STORM SLABS: A surprise storm that ended yesterday morning dumped 46” (~4’ and 3.4” SWE) of snow in Turnagain Pass to Johnson Pass. This storm arrived with moderate ridgetop winds and very low-density snow. Natural storm slabs and loose snow avalanches were seen across the forecast zone from Girdwood to Portage. Triggering a storm slab in terrain 35 degrees and steeper today will be an unmanageable hazard. This new snow has been settling, but moderate ridgetop winds may make this new snow more cohesive and slab-like in the alpine. As always it’s important to give all big storms a few days of rest before easing into steeper terrain. In addition we may see 4-8 inches of additional snow today.
LOOSE SNOW AVALANCHES are a very real concern due 4′ of very low-density snow. Triggering a loose snow avalanche could be large and unmanageable. This kind of snow sould easily knock you off your feet and bury you. Avoid all steep terrain features (large and small) over 35 degrees and be extra aware of hidden depressions and creek drainages. Remember that the lower elevations prior to this storm didn’t have much snow coverage.
Climbing over the second berm into the Center Ridge Parking area. Snow totals in the parking lot were measured at 47″ at 1:30pm yesterday.
Climbing out of Center Ridge Parking lot yesterday. In the background is Seattle Ridge. Many of the gullys on Seattle were full of fresh debris and numerous storm slab crown could be seen with binos.
We have been monitoring a facet/crust issue mid-pack between 2000-3000’. Prior to this storm this layer was not showing reactivity and so far there has been no known natural activity on this layer in Turnagain Pass. However, with the addition of 4′ of new snow, uncertainty remains. This is an additional reason to let the snowpack settle out and to give these layers more time to adjust.
In the Summit Lake zone there is much more potential for triggering a slab on facets near the ground. Several natural avalanches were seen yesterday on the far Northern end of Summit Pass that may have stepped down into older layers of the snow pack. We have a lot of observations over the last week that demonstrate propagation potential within older weak layers (facet/crust mid-pack and near the ground.) New snow in Summit Lake will be adding stress to these layers and human triggered avalanches are a concern. Look out for whumpfing, cracking, and recent avalanches. Please keep in mind that there is no snowpack info from Johnson Pass and Lynx Creek, which often have a similar snowpack structure as Summit Lake.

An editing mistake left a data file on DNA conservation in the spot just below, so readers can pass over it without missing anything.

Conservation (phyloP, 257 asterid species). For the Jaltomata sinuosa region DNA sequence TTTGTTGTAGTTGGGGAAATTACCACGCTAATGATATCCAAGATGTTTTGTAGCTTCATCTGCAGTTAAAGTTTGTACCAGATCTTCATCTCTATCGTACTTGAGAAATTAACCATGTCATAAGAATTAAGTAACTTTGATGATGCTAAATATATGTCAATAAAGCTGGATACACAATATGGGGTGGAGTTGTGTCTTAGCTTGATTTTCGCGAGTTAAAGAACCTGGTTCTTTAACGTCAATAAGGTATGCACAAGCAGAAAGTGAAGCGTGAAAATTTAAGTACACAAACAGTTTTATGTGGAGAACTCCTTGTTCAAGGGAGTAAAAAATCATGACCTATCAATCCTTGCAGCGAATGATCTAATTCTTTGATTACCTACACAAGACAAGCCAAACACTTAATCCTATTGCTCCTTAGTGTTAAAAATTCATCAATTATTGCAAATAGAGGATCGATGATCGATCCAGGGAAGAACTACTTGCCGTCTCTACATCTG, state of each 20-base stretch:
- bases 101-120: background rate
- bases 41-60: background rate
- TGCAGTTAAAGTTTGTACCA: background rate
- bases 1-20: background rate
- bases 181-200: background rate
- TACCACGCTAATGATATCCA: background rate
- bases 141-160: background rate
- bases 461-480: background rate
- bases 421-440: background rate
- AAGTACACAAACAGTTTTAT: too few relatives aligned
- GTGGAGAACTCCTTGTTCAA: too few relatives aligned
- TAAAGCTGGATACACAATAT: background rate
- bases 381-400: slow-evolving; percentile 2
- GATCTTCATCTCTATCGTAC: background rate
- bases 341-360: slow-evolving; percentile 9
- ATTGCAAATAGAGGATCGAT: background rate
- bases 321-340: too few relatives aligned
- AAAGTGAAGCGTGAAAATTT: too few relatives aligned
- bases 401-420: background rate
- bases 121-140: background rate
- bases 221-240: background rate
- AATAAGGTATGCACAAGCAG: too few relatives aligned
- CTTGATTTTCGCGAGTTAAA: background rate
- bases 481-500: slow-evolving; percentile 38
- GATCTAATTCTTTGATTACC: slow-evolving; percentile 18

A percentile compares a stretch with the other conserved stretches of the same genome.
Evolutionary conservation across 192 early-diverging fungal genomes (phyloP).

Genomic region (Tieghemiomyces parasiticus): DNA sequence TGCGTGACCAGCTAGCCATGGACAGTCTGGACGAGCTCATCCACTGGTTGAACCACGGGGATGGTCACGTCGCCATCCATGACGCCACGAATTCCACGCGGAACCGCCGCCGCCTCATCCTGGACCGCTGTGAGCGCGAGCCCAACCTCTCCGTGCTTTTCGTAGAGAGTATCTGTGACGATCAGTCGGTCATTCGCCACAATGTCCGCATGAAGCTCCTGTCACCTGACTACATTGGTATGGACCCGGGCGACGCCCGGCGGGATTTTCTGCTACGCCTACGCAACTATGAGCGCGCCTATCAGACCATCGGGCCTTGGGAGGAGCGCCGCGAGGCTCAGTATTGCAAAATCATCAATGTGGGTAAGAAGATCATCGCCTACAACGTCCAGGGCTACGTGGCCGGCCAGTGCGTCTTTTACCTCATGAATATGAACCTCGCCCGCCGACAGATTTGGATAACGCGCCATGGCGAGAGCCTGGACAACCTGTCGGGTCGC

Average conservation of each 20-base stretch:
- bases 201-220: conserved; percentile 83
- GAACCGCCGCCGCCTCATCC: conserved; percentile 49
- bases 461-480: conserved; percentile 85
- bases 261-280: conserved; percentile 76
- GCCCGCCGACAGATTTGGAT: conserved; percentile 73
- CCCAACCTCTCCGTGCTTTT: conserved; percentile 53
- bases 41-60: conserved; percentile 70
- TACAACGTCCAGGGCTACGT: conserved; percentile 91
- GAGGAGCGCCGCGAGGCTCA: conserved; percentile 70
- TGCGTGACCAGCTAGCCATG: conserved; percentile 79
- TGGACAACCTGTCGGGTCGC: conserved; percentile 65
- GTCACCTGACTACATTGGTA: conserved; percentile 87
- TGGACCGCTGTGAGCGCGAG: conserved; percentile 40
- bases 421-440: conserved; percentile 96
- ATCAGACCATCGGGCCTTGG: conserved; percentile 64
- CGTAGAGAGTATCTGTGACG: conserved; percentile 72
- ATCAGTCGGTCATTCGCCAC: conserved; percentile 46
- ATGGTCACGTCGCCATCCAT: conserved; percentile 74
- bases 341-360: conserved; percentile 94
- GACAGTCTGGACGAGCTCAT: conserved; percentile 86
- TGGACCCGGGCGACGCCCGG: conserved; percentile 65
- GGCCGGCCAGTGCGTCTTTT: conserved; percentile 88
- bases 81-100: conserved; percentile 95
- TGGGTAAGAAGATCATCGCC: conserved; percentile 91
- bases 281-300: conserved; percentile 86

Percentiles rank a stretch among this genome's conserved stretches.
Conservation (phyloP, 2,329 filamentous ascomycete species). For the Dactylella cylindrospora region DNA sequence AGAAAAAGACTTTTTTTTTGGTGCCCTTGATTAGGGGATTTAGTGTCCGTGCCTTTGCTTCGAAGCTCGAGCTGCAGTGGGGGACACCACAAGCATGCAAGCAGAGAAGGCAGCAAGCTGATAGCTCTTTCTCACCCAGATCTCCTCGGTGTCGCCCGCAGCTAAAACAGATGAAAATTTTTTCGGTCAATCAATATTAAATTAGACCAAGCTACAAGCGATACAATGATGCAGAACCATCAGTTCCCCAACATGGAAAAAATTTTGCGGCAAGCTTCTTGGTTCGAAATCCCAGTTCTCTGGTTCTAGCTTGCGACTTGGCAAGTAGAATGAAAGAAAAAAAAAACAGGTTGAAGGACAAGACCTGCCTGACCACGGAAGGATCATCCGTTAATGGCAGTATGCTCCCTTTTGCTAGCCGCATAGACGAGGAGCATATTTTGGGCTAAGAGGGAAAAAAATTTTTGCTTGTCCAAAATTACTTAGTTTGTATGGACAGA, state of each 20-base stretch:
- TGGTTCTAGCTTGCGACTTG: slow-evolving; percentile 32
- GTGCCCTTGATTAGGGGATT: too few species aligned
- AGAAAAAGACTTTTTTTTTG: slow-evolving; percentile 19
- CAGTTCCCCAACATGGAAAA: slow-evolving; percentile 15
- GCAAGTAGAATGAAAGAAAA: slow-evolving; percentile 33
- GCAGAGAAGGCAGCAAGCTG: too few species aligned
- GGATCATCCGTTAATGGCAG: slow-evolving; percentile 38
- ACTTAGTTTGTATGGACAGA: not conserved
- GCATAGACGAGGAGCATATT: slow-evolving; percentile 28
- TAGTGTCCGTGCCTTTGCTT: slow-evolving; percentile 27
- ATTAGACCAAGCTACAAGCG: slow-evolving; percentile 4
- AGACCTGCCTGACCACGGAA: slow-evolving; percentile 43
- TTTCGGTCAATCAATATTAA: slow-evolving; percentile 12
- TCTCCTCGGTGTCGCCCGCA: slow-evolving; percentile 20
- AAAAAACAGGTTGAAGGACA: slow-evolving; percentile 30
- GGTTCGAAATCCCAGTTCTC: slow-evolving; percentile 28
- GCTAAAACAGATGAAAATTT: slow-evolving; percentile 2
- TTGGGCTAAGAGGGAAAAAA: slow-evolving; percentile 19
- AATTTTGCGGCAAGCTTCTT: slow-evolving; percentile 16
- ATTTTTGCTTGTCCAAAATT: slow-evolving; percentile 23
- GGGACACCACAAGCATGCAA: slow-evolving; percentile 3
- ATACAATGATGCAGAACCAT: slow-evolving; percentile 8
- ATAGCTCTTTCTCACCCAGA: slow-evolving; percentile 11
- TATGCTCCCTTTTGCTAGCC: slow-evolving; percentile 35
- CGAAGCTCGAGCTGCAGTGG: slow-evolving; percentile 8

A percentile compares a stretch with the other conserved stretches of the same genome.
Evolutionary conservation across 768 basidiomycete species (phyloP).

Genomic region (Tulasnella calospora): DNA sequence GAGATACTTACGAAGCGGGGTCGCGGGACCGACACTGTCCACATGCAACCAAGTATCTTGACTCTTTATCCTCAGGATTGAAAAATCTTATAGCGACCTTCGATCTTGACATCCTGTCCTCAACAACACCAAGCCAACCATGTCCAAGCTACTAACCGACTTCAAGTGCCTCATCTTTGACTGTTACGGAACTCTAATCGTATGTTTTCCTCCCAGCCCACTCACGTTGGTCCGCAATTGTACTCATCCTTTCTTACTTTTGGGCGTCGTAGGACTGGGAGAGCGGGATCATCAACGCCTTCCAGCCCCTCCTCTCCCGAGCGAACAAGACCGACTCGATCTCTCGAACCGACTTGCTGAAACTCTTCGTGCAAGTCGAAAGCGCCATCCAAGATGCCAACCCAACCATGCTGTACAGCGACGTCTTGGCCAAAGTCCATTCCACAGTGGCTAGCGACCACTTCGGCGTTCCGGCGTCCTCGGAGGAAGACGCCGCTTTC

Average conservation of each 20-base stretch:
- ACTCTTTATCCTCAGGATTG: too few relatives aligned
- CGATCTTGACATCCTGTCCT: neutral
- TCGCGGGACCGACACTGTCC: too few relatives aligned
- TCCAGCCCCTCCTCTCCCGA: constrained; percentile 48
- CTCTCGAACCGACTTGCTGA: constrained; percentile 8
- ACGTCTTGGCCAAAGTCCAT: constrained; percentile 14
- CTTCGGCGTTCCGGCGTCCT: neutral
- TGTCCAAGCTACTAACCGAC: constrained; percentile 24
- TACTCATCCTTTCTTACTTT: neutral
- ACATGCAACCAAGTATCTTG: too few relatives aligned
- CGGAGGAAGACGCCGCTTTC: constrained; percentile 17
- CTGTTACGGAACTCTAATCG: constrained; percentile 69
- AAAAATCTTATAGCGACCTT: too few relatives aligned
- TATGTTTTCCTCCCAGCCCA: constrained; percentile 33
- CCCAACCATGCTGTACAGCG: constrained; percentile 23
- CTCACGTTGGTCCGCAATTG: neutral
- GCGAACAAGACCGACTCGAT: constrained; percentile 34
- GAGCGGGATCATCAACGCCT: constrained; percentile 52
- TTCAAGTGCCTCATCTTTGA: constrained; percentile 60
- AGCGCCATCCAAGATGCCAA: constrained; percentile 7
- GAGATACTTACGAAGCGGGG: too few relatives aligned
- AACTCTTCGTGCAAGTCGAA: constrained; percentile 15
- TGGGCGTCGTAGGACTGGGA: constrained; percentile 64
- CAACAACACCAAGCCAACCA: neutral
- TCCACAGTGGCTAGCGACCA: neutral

SE aspect where storm slabs stepped down to an older deep layer in the zone between Summit and Johnson Pass near the Hope Wye.
If you head to Lost Lake be aware of triggering a slab 2-3′ in an older weak layer of the snowpack. This picture was taken yesterday and the timing of this avalanche is unknown and may be a natural avalanche from a different day. Photo and observation courtesy of Iron (iii) Oxide.
Glide cracks we know about are on Sunburst’s SW face under the weather station, SW face of Tincan Proper, Gold Pan area (behind Cornbiscuit/Magnum) and Moose Mt in Summit Lake and crack that did release in the Johnson Pass area. These cracks can release at any moment. They are not associated with human triggers and the best way to manage the hazard is to avoid being on or beneath slopes with cracks.
Yesterday: Skies were broken to overcast. Snow showers were intermitent with a few inches to trace of new snow across the region. Ridgetop winds were light from the East. Temperatures were in the single digits to teens near ridgetops and low 20F’s near sea level.
Today: Expect snow showers throughout the day with 4-8 inches of snow possible. Ridgetop winds are expected to be 10-20 mph with gusts in the mid 20’s mph. Temperatures will increase from the teens to mid 20F’s in the mid and upper elevations.
Tomorrow: Temperatures may reach low 30F’s tomorrow morning near sea level. More winter weather is expected as another low tracks into our region. Snow showers will continue tomorrow and into Sunday.
*Seattle Ridge weather station is rimed over and not recording any data.
|Temp Avg (F)||Snow (in)||Water (in)||Snow Depth (in)|
|Center Ridge (1880′)||16||0.2||2||72|
|Summit Lake (1400′)||8||0.1||1||18|
|Alyeska Mid (1700′)||18||0.1||2||37|
|Temp Avg (F)||Wind Dir||Wind Avg (mph)||Wind Gust (mph)|
|Seattle Ridge (2400′)||*NA||*NA||*NA||*NA|
|12/10/19||Turnagain||Avalanche: Tincan and Sunburst from the air||CNFAIC Staff|
|12/10/19||Turnagain||Observation: Tincan||Nancy Pfeiffer|
|12/08/19||Turnagain||Avalanche: Tincan||Ryan Van Luit Forecaster|
|12/06/19||Turnagain||Avalanche: Sunburst||Billy Finley|
|12/04/19||Turnagain||Observation: Sunburst||A.Johnston-Bloom/ W.Wagner/ R.Van Luit Forecaster|
|12/03/19||Turnagain||Observation: Hippy Bowl||Nick Langowski|
|12/01/19||Turnagain||Observation: Tincan, All elevations||Eric Roberts|
|12/01/19||Turnagain||Observation: Tincan||Andy Moderow|
|11/30/19||Turnagain||Observation: Tincan Treeline Plateau/ Common Bowl/ Ridge||Eric Roberts|
|11/29/19||Turnagain||Observation: Sunburst Ob #2||Aleph Johnston-Bloom Forecaster|
Status of riding areas across the Chugach NF is managed by the Glacier and Seward Ranger Districts, not avalanche center staff. Riding area information is posted as a public service to our users and updated based on snow depth and snow density to prevent resource damage at trailhead locations. Riding area questions contact: firstname.lastname@example.org
|Area||Status||Weather & Riding Conditions|
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